In its White Paper on the Future of Europe, published in March, the European Commission promised to bring out a series of ‘reflection papers’ on specific topics, the last of which, on the future of the EU’s finances, has now been released. While its main purpose is to inform public debate on how the EU budget should evolve during the next multi-annual financial framework (MFF), due to start in 2021, it also highlights a number of tricky issues deriving from the exit of the UK.
Jean-Claude Juncker, in his preface to the new paper, makes the telling observation that ‘the withdrawal of the United Kingdom will signify the loss of an important partner and contributor to the financing of EU policies and programmes’. Ever the optimist, he goes on to say this ‘presents an opportunity’ for modernising the budget, ironically something the UK pressed for repeatedly in advance of previous rounds of MFF negotiations.
The paper tries to offer an answer to a question often posed by eurosceptics: what is the EU budget for? It suggests that European added-value stems from worthwhile spending unlikely otherwise to be undertaken or which complements what national, regional and local governments do, adding the possibility of EU spending enabling other levels of government to avoid costs. It also mentions expectations of action by the EU it is currently unable to meet because of a lack of resources.
An accompanying blog by Commissioners Oettinger and Cretu, respectively responsible for the budget and one of the EU’s most costly spending programmes (regional policy), also refers to the gap that will be left by the UK’s departure and notes the likely new demands on the EU budget, notably to deal with security threats and the aftermath of the years of economic crisis.
Like the other reflection papers, the new one on financing is a mix of explanation of the current state of play – useful for anyone seeking a succinct and well-presented explainer of the EU budget – and a wide-ranging overview of options for what happens next. The paper is disappointingly neutral and does not make any firm proposals for reform, other than standard calls for simplification, efficiency and flexibility. Who could object?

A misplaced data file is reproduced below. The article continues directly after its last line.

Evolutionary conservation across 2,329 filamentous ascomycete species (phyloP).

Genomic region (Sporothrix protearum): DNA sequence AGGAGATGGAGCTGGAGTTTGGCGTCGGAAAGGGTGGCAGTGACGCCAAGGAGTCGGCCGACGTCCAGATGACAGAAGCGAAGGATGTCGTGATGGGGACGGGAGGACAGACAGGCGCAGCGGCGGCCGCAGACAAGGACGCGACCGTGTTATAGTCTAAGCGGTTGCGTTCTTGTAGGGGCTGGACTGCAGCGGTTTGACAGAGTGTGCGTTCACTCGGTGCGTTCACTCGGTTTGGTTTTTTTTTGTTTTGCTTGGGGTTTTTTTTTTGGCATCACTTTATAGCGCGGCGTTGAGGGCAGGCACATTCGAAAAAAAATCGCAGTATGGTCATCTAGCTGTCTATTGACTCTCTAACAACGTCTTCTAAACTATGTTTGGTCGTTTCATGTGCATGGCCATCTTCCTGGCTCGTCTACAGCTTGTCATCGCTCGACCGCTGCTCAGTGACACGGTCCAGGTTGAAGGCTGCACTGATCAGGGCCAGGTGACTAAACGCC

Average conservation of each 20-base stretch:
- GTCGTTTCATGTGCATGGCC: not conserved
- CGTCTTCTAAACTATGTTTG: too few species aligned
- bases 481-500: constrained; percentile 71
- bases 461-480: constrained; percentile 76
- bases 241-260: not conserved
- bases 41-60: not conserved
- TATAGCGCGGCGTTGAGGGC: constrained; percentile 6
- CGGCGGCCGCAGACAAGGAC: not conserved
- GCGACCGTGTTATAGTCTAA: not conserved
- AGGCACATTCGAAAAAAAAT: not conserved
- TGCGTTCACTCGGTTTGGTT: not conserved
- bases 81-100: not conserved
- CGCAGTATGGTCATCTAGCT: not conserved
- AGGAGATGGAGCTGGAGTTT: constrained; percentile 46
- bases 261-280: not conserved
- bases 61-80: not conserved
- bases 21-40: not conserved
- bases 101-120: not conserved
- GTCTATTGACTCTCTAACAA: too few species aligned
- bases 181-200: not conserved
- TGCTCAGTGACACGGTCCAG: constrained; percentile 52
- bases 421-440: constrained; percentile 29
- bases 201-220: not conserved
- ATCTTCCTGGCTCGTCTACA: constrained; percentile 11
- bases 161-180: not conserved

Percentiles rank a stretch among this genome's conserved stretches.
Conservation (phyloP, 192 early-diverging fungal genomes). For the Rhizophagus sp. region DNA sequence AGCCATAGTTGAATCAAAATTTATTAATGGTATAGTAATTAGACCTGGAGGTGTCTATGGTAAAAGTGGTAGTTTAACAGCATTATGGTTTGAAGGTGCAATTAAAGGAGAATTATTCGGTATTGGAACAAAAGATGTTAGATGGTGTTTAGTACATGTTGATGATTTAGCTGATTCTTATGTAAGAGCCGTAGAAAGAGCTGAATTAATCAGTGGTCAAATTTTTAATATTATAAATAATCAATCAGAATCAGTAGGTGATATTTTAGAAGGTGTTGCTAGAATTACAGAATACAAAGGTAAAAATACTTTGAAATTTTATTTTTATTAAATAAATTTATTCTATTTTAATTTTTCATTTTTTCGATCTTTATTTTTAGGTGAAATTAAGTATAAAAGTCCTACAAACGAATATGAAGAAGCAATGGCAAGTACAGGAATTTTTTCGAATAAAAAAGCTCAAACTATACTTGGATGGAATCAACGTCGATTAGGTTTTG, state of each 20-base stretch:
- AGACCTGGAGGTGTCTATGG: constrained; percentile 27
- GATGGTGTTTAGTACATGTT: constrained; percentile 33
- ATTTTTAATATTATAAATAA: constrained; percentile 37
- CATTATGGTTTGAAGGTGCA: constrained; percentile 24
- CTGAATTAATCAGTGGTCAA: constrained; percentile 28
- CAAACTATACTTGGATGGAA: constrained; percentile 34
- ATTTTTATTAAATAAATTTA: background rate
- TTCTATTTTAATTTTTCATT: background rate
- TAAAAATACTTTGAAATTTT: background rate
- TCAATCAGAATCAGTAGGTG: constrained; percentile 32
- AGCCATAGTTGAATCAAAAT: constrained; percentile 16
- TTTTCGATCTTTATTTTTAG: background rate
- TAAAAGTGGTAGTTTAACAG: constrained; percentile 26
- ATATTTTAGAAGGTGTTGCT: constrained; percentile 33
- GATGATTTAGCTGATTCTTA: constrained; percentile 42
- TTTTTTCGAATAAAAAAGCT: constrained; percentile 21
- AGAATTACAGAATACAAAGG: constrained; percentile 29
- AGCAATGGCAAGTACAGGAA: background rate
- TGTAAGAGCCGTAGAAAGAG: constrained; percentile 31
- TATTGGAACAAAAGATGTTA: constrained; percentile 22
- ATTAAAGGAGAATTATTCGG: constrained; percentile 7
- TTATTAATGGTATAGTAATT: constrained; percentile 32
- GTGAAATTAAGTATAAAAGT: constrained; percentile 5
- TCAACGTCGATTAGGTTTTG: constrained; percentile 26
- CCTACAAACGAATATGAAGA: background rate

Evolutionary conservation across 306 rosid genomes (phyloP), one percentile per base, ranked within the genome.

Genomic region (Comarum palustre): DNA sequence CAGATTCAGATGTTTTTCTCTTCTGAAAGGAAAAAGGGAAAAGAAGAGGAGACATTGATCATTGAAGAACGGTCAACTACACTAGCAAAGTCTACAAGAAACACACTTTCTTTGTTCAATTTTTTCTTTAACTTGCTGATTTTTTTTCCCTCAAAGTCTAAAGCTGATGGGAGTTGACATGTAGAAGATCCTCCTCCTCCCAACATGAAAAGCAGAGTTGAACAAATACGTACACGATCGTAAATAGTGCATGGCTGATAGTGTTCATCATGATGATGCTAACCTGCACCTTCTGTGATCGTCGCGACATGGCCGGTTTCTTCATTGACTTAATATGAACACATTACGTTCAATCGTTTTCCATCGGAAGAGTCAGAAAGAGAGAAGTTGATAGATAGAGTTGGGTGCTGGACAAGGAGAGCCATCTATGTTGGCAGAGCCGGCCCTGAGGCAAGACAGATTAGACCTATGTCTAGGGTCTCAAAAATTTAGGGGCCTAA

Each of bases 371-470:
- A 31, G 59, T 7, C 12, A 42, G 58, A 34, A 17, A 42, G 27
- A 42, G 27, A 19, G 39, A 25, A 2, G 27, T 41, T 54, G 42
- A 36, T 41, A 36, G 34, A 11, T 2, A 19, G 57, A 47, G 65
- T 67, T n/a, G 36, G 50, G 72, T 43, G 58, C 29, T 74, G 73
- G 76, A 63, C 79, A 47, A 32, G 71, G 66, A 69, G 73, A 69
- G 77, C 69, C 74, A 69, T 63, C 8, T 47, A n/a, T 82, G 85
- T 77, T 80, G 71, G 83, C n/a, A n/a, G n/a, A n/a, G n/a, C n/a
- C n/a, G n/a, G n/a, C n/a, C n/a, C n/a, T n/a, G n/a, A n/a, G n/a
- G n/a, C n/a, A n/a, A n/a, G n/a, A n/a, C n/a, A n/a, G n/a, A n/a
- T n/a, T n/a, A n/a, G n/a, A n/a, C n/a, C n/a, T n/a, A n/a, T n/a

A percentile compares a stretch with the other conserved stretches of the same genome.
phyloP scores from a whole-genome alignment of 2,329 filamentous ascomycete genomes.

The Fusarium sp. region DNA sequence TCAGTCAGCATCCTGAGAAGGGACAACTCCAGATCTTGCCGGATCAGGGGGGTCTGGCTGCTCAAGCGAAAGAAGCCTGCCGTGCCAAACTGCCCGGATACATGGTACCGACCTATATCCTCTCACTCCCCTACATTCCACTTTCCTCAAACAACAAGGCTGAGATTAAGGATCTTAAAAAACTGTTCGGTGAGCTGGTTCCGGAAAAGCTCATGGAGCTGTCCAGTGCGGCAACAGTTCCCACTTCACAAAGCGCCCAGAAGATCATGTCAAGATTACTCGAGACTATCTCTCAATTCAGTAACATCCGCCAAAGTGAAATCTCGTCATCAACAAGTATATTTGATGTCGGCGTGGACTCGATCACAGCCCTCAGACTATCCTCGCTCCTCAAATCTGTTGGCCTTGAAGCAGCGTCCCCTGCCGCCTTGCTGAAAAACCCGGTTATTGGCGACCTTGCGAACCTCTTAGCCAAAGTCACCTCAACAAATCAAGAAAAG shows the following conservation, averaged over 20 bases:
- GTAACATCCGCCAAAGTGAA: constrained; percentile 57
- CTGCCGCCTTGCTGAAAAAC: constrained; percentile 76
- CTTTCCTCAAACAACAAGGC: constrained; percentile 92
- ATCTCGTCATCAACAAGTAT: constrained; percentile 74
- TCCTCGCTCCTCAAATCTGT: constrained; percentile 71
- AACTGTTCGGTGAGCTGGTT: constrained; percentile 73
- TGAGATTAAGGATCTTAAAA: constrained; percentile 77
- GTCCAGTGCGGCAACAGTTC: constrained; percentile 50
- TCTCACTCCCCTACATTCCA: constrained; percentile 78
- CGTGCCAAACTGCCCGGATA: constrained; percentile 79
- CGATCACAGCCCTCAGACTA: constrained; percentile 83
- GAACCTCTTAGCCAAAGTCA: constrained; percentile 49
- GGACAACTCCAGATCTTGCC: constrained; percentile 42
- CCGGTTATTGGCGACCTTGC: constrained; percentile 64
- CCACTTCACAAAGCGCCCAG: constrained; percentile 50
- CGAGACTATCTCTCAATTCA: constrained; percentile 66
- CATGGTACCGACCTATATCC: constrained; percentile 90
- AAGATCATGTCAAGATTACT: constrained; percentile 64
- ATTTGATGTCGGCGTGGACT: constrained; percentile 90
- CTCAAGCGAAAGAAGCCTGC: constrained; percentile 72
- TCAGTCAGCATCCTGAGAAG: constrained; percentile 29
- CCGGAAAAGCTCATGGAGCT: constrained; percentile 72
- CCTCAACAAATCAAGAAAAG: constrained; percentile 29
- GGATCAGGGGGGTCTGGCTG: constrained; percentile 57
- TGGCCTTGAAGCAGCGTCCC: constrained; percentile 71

Instead, it links possible changes to the budget to the broader scenarios set out in the White Paper. Nevertheless, a further irony for British readers is that the paper explicitly mentions the possibility of national co-financing of the Common Agricultural Policy, a change which could reduce its cost substantially.
A plus for the negotiations on the future budget, according to the paper, is that the departure of the UK will mean an end to the UK rebate and its knock-on effects for some of the other net contributors, several of which have rebates on their ex-ante contributions to the UK rebate.
This is pretty unrealistic for a very simple reason: without the UK net contribution of some €10 billion, today’s other net contributors would have to pay even more to maintain the current mix of EU spending. After all, Austria, Denmark, Germany, Sweden and (even more so) the Netherlands already have a variety of rebates which they are unlikely to forgo.
Intriguingly, there is no mention of possible future UK contributions, although it would be premature to infer that the EU is not anticipating future UK involvement in EU spending programmes or revenue-raising. This would distinguish the UK from Norway, which makes a sizeable payment every year, and Switzerland, paying less, but still a significant amount.
Nor does the Brexit ‘divorce bill’ feature, despite the obvious effect it might have on the difficult issue of how to finance the EU budget. Quite simply, unless the major net contributors, notably Germany, agree to pay more, the net recipients are bound to receive less.
Right at the end of the reflection paper is a sentence UK negotiators should note and mark in their diaries. It reveals that the Commission plans to publish its proposals for the next multi-annual financial framework around the middle of 2018. By then, if (and it is a big ‘if’) Brexit remains on track, the toughest issues are likely still to be on the table at a time when the infighting over the future MFF among EU member states will be intensifying.
Two conclusions can be drawn about what all this means for Brexit:
- First, reading between the lines, losing the UK may force the EU to be more radical in how it approaches the budget. If so the supreme irony, as discussed previously in relation to the White Paper itself, is that the EU is being pushed by Brexit to make changes that would have been welcomed by Britain and might have forestalled a ‘leave’ vote.
- Second, given the hard choices the EU has to confront on the budget, some contribution from the UK would make finding a solution easier. Those viscerally opposed to any payments to the EU will complain loudly, but whisper it, we might just have a useful bargaining chip.
By Professor Iain Begg, Senior Fellow at The UK in a Changing Europe